Celebrating Passover and Easter during a Pandemic
Institute for Jewish-Catholic Relations, Saint Joseph´s University, Philadelphia, PA
In recent months, a simple genetic mutation in a virus has caused a global crisis. Everyday plans have had to be changed, the options that postmodern life usually offers were drastically reduced, and many have been shaken by not being in control of their lives. In addition to those severely ailing from the COVID-19 virus, many people are falling through inadequate social safety nets. Cries for solidarity with the suffering multiply, reminding us that to be united in our common humanity in the face a menace that does not distinguish among peoples, nations or socio-economic groups. Humanity is challenged to set aside greed and selfishness for the greater common good.
For Jews and Christians, this idea is especially relevant at this time of year. Both Passover and Easter refer us to the biblical accounts in the book of Exodus about the slavery of the ancient Hebrews in Egypt and their redemption by God. These narratives depict the Creator as the judge of pagan deities (Exodus 12:12; Numbers 33: 4), of the idols upon which the despotic power of the Pharaoh was based. It seems that today the idol of assuming that we are in charge of everything or that any problem is easily solved is collapsing.
The Bible instructs the people of Israel to hold a family ritual dinner on the night when Passover begins. Its aim is for succeeding generations to re-experience the feelings of the ancient Hebrews who were preparing to embark on the path of freedom from oppression. Parents are to tell their children, sitting around the table, the story of the Exodus, drawing from it the implications for the present. Jews also look ahead to the future Age to Come when the world itself will be transformed according to God’s will. At the Passover Supper (Seder) a special cup is set aside for the prophet Elijah, the herald of the Messiah and of the transformed life of messianic times.
The rabbinic sages understood the four biblical verses that prescribe such an educational endeavour (Exodus 12:26; 13: 8; 13:14; Deuteronomy 6:20) as referring to four different types of people: the wise, the unworthy, the simple and those who do not know how to ask questions. They concluded that teachings about the Exodus must be adapted to each of these four types. All the different personalities must be impacted by the message of dignity and hope that is required to free an enslaved spirit. Such a spirit is demanded in these days from many people and rulers throughout the world—whatever their individual personalities might be—in order to correct those systemic factors that allowed the epidemic to become a pandemic that spread widely, leaving thousands dead.
Jesus, of course, is remembered by Christians as establishing the Eucharist around the time of the ritual Passover meal. According to Jewish custom, he and his disciples would have discussed God’s actions on behalf of Israel and issues of present suffering and imminent redemption. In all four Gospels, Jesus speaks of his own impending death as related to God’s Reign of liberation and life (Matthew 26:26-29; Mark 14:22-25; Luke 22:14-20; John 13:1-18:1; cf. 6:35 ff).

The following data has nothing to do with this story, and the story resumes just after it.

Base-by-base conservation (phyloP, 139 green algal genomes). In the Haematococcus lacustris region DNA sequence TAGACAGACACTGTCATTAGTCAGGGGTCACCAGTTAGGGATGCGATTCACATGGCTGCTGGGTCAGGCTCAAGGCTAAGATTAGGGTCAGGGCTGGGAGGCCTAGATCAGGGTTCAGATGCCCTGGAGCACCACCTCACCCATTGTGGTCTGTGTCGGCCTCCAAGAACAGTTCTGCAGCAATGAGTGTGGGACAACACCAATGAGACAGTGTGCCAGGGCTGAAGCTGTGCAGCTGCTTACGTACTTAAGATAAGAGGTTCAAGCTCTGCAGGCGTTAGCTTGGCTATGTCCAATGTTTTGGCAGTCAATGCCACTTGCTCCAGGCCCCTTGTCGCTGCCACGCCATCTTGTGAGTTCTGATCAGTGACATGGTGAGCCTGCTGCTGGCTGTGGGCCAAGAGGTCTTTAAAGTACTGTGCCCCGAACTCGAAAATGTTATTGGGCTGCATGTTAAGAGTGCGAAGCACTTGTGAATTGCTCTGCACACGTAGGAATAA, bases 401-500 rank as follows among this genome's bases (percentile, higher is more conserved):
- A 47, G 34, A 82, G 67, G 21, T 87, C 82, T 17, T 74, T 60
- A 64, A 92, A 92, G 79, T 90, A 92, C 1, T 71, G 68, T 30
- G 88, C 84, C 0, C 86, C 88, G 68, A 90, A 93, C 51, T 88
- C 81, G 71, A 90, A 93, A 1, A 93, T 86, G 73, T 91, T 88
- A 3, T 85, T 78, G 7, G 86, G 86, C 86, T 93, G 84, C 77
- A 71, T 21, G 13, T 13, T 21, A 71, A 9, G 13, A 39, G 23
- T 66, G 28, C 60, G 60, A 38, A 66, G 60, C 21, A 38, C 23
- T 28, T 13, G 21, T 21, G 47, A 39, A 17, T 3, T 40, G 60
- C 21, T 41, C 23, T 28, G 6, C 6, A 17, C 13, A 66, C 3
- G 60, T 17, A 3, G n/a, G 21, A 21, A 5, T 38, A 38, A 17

In the Christian tradition, therefore, Easter is a time of grief, hope and joy. The crucifixion of Jesus occurred during the celebration of Passover in Roman-dominated Judea. The conviction that God had raised him to new life developed among some of the Jews who followed him. These origins shaped the subsequent Christian interpretation of the biblical themes of oppression and redemption.
Thus, affliction and hope and new life are part of the observances of both Jews and Christians at this time of year. They both keep in mind the messianic times of the future during their celebrations. Jews expect a world of peace and freedom from fear and afterwards the resurrection of the dead (principles of faith no. 12 and 13 of Maimonides). Christians, who believe that Jesus is the “first fruits of those who have died” (1 Corinthians 15:20), expect that at the End of Days death itself will be overcome for everyone. Not only pain, but hope unite Jews and Christians. We should recall this as we mark our respective holydays in these times plagued by the coronavirus.
Unlike in other years, in 2020 many families will not be able to be together. Many Houses of Prayer will be closed, and communal liturgies will not be held. Our observances this year will need to include reflection about not being able to be with family and friends, to being unable to hug them, to being kept at a distance. Thousands of people are crying at this moment over their loved ones sickened or killed by the virus. In this difficult time, let us seek to be uplifted by the messages of hope that Passover and Easter in their different but resonating ways offer to both Jews and Christians.
Rabbi Akiva, the greatest of the sages of the Talmud, used to say before every misfortune: everything that the Merciful does is for good (b. Berachot 60b). Misfortune must not defeat us. Even in the midst of calamity, we must take positive actions and not allow ourselves to be overwhelmed.
"May the grace of the Lord our God be upon us, that the Lord establish the work of our hands" (Psalm 90:17) as we observe Passover and Easter this year.